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Oil and counteracting China's influence in the region may be two factors.
KAMPALA, Uganda — The deployment of US troops to fight a rebel group that once terrorized northern Uganda has raised concerns among Ugandans who suspect the Americans are here on a different — and more complex — mission.
The US is pursuing Joseph Kony, whose Lord’s Resistance Army has raped and murdered its way through the East African region for more than two decades. At the same time, however, Ugandans say the US is interested in establishing a greater footprint in the region amid the rise of terror group Al Shabaab in Somalia and newly discovered oil resources.
President Barack Obama, in a letter to US House Speaker John Boehner, said that the deployment of about 100 combat-ready troops “furthers US national-security interests and foreign policy and will be a significant contribution toward counter-LRA efforts in central Africa.”
Kony, who is wanted by the International Criminal Court, has been battling the Ugandan army since 1987. The Lord's Resistance Army has portrayed itself as a Christian group that wants to establish a government in Uganda that adheres to the Ten Commandments, but its actions have little to do with religion.
Initially established ostensibly to protect the rights of an ethnic group in Uganda, his militia quickly devolved into a brutal gang that raped, tortured and mutilated civilians. Kony's army has abducted tens of thousands of children, keeping young girls as sex slaves and forcing the boys to fight for him. The fighting has displaced countless civilians.
Kony has expanded his area of operation into South Sudan, which became independent from Sudan in July, the Central African Republic and the Democratic Republic of Congo.
The US has branded his group a terrorist organization.
But the Ugandan military, which has managed to force Kony from his home base in its country, says that Kony is a spent force.
“Kony is not a threat to Uganda, but he is a threat to the region,” said Col. Felix Kulayigye, a spokesperson for the Ugandan army. “We have done a lot to diminish his fighting capability.”
Only a small advance team of US soldiers has already arrived in Uganda, and operations will eventually be extended to the Central African Republic — where Kony is said to be hiding — South Sudan and the Democratic Republic of the Congo. The US embassy in Kampala recently told reporters that the troops, who will only advise the Ugandans as they hunt down Kony, will stay there until the job is done.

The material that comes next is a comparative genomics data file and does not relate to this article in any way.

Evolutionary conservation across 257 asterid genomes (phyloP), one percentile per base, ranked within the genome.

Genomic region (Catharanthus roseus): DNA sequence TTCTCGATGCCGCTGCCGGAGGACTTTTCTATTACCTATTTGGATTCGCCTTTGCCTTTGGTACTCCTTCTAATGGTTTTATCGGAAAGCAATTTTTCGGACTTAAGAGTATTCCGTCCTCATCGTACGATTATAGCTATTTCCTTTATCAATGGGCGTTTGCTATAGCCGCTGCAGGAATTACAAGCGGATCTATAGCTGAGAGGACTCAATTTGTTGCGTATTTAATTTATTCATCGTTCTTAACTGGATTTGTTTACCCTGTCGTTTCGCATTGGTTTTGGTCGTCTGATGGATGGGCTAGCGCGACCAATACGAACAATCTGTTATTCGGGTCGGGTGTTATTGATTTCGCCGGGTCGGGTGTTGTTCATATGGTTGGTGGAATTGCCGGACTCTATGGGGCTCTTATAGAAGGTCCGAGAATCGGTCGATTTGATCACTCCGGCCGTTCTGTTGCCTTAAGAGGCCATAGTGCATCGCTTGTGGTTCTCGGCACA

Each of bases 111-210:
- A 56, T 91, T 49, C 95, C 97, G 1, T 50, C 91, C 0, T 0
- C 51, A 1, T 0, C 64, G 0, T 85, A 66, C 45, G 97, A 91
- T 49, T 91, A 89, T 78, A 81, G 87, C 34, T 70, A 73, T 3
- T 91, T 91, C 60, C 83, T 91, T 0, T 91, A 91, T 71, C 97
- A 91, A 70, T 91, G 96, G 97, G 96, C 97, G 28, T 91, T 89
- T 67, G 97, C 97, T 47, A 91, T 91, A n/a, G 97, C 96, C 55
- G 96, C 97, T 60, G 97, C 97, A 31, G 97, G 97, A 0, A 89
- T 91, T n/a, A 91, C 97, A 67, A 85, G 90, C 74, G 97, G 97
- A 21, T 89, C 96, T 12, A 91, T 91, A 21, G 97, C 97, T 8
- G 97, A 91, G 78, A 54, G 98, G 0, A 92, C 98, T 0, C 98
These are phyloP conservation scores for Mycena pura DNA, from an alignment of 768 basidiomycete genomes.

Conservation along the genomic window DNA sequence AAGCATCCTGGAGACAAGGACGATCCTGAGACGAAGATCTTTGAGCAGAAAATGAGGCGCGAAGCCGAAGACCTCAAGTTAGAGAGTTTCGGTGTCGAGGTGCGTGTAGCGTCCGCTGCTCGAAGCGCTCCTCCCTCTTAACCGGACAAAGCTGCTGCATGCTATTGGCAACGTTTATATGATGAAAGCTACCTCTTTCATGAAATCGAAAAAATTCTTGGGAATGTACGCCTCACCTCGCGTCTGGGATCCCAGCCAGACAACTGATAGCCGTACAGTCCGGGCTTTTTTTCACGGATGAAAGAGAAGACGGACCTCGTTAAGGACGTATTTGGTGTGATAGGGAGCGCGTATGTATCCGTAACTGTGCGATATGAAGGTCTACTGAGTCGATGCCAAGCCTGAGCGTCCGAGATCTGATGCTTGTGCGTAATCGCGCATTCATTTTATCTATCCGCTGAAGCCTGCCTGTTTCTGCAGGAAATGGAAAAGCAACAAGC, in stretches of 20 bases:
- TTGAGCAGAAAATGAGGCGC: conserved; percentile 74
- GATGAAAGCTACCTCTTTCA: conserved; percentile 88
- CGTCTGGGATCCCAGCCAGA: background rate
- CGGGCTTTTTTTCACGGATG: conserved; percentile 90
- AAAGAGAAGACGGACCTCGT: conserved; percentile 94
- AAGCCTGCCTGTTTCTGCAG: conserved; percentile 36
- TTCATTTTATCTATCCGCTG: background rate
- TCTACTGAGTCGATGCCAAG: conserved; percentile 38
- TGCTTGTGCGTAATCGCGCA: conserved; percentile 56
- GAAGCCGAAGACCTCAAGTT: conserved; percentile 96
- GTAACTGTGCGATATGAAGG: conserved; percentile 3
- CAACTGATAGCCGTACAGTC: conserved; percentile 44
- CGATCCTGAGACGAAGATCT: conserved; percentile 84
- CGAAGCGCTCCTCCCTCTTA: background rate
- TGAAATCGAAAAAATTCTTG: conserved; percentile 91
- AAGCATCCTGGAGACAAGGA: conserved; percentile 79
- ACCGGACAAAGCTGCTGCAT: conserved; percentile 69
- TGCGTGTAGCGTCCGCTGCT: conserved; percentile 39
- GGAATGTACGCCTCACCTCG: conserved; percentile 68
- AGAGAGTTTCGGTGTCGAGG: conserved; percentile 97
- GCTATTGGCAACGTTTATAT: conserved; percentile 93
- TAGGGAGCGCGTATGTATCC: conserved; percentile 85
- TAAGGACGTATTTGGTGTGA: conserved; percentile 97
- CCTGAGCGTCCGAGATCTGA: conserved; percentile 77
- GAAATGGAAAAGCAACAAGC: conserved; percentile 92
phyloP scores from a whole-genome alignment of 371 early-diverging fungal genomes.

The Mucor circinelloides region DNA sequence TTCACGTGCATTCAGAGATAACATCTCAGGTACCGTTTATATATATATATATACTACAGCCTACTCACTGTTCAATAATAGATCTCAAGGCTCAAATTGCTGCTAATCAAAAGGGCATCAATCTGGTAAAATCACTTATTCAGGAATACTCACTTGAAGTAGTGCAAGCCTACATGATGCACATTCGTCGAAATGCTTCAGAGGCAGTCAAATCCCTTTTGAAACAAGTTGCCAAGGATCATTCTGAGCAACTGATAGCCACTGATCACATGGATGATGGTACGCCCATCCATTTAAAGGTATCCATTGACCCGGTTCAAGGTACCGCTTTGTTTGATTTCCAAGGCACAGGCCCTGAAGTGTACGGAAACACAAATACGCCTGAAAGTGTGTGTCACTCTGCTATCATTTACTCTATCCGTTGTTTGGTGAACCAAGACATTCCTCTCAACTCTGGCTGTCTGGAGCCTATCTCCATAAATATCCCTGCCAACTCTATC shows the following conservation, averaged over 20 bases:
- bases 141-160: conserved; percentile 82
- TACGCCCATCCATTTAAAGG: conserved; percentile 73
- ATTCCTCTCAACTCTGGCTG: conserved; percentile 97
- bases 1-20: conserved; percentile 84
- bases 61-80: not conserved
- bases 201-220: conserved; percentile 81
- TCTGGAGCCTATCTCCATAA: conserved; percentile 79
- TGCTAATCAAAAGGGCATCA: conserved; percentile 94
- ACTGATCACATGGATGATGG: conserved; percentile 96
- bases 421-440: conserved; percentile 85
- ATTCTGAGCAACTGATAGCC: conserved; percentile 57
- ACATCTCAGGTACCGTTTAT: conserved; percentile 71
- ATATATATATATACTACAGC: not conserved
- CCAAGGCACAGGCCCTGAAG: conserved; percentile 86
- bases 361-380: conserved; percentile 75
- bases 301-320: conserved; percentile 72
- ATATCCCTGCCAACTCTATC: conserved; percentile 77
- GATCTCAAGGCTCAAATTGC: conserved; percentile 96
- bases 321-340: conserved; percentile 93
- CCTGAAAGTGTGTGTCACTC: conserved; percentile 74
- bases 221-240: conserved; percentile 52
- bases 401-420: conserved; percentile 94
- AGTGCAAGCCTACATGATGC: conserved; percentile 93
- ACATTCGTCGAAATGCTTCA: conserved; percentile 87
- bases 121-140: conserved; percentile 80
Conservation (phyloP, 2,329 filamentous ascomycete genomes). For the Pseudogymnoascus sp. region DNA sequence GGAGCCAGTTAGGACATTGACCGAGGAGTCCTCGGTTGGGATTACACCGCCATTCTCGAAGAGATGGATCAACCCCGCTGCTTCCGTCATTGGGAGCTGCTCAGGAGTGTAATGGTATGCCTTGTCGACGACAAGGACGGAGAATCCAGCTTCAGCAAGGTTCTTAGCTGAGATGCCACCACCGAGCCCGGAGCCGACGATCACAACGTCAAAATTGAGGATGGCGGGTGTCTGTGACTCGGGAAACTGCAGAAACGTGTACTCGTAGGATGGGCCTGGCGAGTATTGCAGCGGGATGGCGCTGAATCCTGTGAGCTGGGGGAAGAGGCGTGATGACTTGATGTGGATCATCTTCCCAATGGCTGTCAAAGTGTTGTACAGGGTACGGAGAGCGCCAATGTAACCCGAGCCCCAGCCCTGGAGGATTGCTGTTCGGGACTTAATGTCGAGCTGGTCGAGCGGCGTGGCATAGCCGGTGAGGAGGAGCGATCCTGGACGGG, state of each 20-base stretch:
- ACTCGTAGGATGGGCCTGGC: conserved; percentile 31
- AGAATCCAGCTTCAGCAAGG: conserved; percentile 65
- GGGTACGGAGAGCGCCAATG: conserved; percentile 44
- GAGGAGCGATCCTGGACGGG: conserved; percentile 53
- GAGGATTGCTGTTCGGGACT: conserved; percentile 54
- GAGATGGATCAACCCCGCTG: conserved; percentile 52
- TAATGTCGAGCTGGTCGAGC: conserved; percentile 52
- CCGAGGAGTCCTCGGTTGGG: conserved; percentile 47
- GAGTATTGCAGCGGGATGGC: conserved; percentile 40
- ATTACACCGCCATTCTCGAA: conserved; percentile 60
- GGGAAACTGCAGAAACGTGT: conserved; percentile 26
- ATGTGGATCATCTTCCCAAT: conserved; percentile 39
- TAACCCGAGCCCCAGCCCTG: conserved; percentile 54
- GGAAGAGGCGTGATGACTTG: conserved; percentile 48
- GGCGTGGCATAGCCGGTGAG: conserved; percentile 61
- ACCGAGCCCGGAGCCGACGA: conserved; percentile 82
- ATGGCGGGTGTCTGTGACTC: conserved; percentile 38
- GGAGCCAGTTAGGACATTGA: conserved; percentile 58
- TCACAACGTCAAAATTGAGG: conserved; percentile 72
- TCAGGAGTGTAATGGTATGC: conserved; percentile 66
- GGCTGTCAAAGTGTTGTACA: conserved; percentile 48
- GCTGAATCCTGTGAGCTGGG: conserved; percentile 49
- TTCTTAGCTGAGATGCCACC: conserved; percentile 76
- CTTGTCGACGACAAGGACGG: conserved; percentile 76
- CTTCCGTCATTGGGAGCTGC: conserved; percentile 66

Kony has been the focus of US ire for the past few years. In December 2008, the US backed an aerial assault by Ugandan and Congolese troops on his forested base in eastern Congo, codenamed Operation Lightning Thunder. Kony escaped. Later, he regrouped and launched civilian massacres in retaliation, provoking an outcry by human-rights groups who said that the operation had been launched without considering a possible backlash against civilians.
Last year, the US Congress passed the Lord’s Resistance Army Disarmament and Northern Uganda Recovery Act, which became the legal basis for the current military intervention.
Kony is thought to operate alongside other rebel leaders in wide expanses of dense jungle, making it extremely hard to isolate him or even track him down. Critics worry that further pursuit of Kony could lead to further violence, either from the LRA or other armed groups that roam in the largely ungoverned region.
“The problem with the current mission is that it is defined as LRA-specific,” said Angelo Izama of the security think-tank Fanaka kwa Wote. “Any other rebel group can go and abduct and they will blame it on the LRA.”
While the focus on Kony is the stated core of the American mission, some Ugandans doubt that is all the US has in mind.
Ronald Reagan Okumu, a lawmaker who was actively involved in peace efforts to end Kony’s insurgency, said the US wants to secure its interests in a region in transition.
Uganda’s oil sector has edged closer to becoming fully operational. The Irish firm Tullow Oil is looking to sell its Ugandan assets to Chinese company CNOOC and French giant Total. Museveni has said that he supports the deal because the Chinese, who also have oil interests in neighboring South Sudan, have the clout necessary to fulfill their obligations to him.
The US has noted China's growing influence in the region as the economic giant buys up resources to feed its expansion at home, and may be looking for ways to counter that power.
At the same time, by pursuing Kony, the US may be looking to shore up further support for its anti-terror efforts in the region. Uganda President Yoweri Museveni is already a close ally. Uganda, along with neighboring Burundi, has supplied the bulk of the fighting force in the African Union's mission in Somalia, which is heavily funded and backed by the US.
“It looks like they are interested in getting allies,” Okumu said. “It’s the dynamics in the region coupled with the war on terror. They are taking interest in this region.”
“Oil,” Okumu added, “could be a secondary thing.”
Activists who support the operation just want Kony gone.
Betty Bigombe, the diplomat who led the Museveni administration’s first attempt to talk Kony into accepting peace, said: “As long as Kony is still there, he is still a cloud in the sky."